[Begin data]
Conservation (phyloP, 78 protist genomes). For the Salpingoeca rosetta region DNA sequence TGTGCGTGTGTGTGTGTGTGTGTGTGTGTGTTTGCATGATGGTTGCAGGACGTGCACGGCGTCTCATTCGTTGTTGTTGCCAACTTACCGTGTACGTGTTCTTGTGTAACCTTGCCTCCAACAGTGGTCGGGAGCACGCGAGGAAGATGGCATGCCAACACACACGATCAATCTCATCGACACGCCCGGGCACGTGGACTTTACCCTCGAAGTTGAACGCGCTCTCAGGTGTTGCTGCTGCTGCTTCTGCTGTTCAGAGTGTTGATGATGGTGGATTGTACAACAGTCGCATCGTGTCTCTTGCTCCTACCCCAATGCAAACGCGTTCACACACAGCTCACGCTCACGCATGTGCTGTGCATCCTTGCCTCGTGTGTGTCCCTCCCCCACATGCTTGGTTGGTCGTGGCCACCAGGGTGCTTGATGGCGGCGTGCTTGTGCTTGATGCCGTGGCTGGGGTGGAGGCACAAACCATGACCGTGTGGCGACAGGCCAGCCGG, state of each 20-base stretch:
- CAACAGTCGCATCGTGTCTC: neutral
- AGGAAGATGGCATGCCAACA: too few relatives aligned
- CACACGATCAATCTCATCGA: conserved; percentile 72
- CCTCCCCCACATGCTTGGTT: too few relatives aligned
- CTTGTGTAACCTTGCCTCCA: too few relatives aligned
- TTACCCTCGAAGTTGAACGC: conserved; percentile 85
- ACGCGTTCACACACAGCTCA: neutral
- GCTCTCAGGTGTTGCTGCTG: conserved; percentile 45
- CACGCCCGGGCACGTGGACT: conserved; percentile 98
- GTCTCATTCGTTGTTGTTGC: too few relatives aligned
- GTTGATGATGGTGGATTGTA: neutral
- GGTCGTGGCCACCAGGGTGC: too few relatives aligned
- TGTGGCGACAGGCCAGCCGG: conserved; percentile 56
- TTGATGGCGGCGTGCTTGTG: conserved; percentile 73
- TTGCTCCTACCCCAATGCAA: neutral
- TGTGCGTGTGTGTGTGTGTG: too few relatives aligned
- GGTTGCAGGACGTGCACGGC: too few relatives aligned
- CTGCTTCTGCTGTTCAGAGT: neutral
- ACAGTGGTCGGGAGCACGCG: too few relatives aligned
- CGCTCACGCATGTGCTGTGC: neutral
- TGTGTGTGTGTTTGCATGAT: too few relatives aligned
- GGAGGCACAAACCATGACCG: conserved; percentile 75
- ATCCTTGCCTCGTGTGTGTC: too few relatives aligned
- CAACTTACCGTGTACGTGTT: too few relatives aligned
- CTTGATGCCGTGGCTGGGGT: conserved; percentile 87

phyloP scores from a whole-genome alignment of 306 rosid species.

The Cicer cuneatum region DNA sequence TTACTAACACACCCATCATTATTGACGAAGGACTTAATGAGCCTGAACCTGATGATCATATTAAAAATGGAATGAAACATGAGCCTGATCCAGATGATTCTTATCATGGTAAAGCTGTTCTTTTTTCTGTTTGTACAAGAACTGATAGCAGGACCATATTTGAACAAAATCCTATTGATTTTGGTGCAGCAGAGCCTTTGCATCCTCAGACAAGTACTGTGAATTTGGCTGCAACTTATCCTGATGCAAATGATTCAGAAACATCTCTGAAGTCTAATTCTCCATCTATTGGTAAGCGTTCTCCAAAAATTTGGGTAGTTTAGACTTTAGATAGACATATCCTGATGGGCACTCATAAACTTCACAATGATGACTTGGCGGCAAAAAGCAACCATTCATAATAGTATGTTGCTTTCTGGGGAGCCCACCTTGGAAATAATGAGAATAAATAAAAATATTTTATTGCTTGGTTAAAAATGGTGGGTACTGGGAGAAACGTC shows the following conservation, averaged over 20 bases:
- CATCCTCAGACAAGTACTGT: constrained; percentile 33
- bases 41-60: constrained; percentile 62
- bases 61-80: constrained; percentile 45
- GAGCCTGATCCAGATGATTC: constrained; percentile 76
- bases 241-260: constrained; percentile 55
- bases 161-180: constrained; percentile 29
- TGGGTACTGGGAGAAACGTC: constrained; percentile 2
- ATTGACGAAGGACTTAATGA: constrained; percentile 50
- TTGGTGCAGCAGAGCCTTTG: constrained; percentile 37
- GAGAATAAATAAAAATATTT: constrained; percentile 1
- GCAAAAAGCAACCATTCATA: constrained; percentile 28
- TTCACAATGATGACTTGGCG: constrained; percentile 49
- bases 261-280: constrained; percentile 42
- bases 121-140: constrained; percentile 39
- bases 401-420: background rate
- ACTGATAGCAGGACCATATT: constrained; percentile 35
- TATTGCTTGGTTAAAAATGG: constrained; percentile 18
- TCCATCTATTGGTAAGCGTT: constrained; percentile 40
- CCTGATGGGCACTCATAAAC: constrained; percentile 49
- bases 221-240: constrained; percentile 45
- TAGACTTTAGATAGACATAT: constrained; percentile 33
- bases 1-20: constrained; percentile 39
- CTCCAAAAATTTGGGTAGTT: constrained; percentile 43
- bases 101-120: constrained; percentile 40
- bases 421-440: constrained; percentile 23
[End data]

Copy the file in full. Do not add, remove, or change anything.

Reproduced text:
Conservation (phyloP, 78 protist genomes). For the Salpingoeca rosetta region DNA sequence TGTGCGTGTGTGTGTGTGTGTGTGTGTGTGTTTGCATGATGGTTGCAGGACGTGCACGGCGTCTCATTCGTTGTTGTTGCCAACTTACCGTGTACGTGTTCTTGTGTAACCTTGCCTCCAACAGTGGTCGGGAGCACGCGAGGAAGATGGCATGCCAACACACACGATCAATCTCATCGACACGCCCGGGCACGTGGACTTTACCCTCGAAGTTGAACGCGCTCTCAGGTGTTGCTGCTGCTGCTTCTGCTGTTCAGAGTGTTGATGATGGTGGATTGTACAACAGTCGCATCGTGTCTCTTGCTCCTACCCCAATGCAAACGCGTTCACACACAGCTCACGCTCACGCATGTGCTGTGCATCCTTGCCTCGTGTGTGTCCCTCCCCCACATGCTTGGTTGGTCGTGGCCACCAGGGTGCTTGATGGCGGCGTGCTTGTGCTTGATGCCGTGGCTGGGGTGGAGGCACAAACCATGACCGTGTGGCGACAGGCCAGCCGG, state of each 20-base stretch:
- CAACAGTCGCATCGTGTCTC: neutral
- AGGAAGATGGCATGCCAACA: too few relatives aligned
- CACACGATCAATCTCATCGA: conserved; percentile 72
- CCTCCCCCACATGCTTGGTT: too few relatives aligned
- CTTGTGTAACCTTGCCTCCA: too few relatives aligned
- TTACCCTCGAAGTTGAACGC: conserved; percentile 85
- ACGCGTTCACACACAGCTCA: neutral
- GCTCTCAGGTGTTGCTGCTG: conserved; percentile 45
- CACGCCCGGGCACGTGGACT: conserved; percentile 98
- GTCTCATTCGTTGTTGTTGC: too few relatives aligned
- GTTGATGATGGTGGATTGTA: neutral
- GGTCGTGGCCACCAGGGTGC: too few relatives aligned
- TGTGGCGACAGGCCAGCCGG: conserved; percentile 56
- TTGATGGCGGCGTGCTTGTG: conserved; percentile 73
- TTGCTCCTACCCCAATGCAA: neutral
- TGTGCGTGTGTGTGTGTGTG: too few relatives aligned
- GGTTGCAGGACGTGCACGGC: too few relatives aligned
- CTGCTTCTGCTGTTCAGAGT: neutral
- ACAGTGGTCGGGAGCACGCG: too few relatives aligned
- CGCTCACGCATGTGCTGTGC: neutral
- TGTGTGTGTGTTTGCATGAT: too few relatives aligned
- GGAGGCACAAACCATGACCG: conserved; percentile 75
- ATCCTTGCCTCGTGTGTGTC: too few relatives aligned
- CAACTTACCGTGTACGTGTT: too few relatives aligned
- CTTGATGCCGTGGCTGGGGT: conserved; percentile 87

phyloP scores from a whole-genome alignment of 306 rosid species.

The Cicer cuneatum region DNA sequence TTACTAACACACCCATCATTATTGACGAAGGACTTAATGAGCCTGAACCTGATGATCATATTAAAAATGGAATGAAACATGAGCCTGATCCAGATGATTCTTATCATGGTAAAGCTGTTCTTTTTTCTGTTTGTACAAGAACTGATAGCAGGACCATATTTGAACAAAATCCTATTGATTTTGGTGCAGCAGAGCCTTTGCATCCTCAGACAAGTACTGTGAATTTGGCTGCAACTTATCCTGATGCAAATGATTCAGAAACATCTCTGAAGTCTAATTCTCCATCTATTGGTAAGCGTTCTCCAAAAATTTGGGTAGTTTAGACTTTAGATAGACATATCCTGATGGGCACTCATAAACTTCACAATGATGACTTGGCGGCAAAAAGCAACCATTCATAATAGTATGTTGCTTTCTGGGGAGCCCACCTTGGAAATAATGAGAATAAATAAAAATATTTTATTGCTTGGTTAAAAATGGTGGGTACTGGGAGAAACGTC shows the following conservation, averaged over 20 bases:
- CATCCTCAGACAAGTACTGT: constrained; percentile 33
- bases 41-60: constrained; percentile 62
- bases 61-80: constrained; percentile 45
- GAGCCTGATCCAGATGATTC: constrained; percentile 76
- bases 241-260: constrained; percentile 55
- bases 161-180: constrained; percentile 29
- TGGGTACTGGGAGAAACGTC: constrained; percentile 2
- ATTGACGAAGGACTTAATGA: constrained; percentile 50
- TTGGTGCAGCAGAGCCTTTG: constrained; percentile 37
- GAGAATAAATAAAAATATTT: constrained; percentile 1
- GCAAAAAGCAACCATTCATA: constrained; percentile 28
- TTCACAATGATGACTTGGCG: constrained; percentile 49
- bases 261-280: constrained; percentile 42
- bases 121-140: constrained; percentile 39
- bases 401-420: background rate
- ACTGATAGCAGGACCATATT: constrained; percentile 35
- TATTGCTTGGTTAAAAATGG: constrained; percentile 18
- TCCATCTATTGGTAAGCGTT: constrained; percentile 40
- CCTGATGGGCACTCATAAAC: constrained; percentile 49
- bases 221-240: constrained; percentile 45
- TAGACTTTAGATAGACATAT: constrained; percentile 33
- bases 1-20: constrained; percentile 39
- CTCCAAAAATTTGGGTAGTT: constrained; percentile 43
- bases 101-120: constrained; percentile 40
- bases 421-440: constrained; percentile 23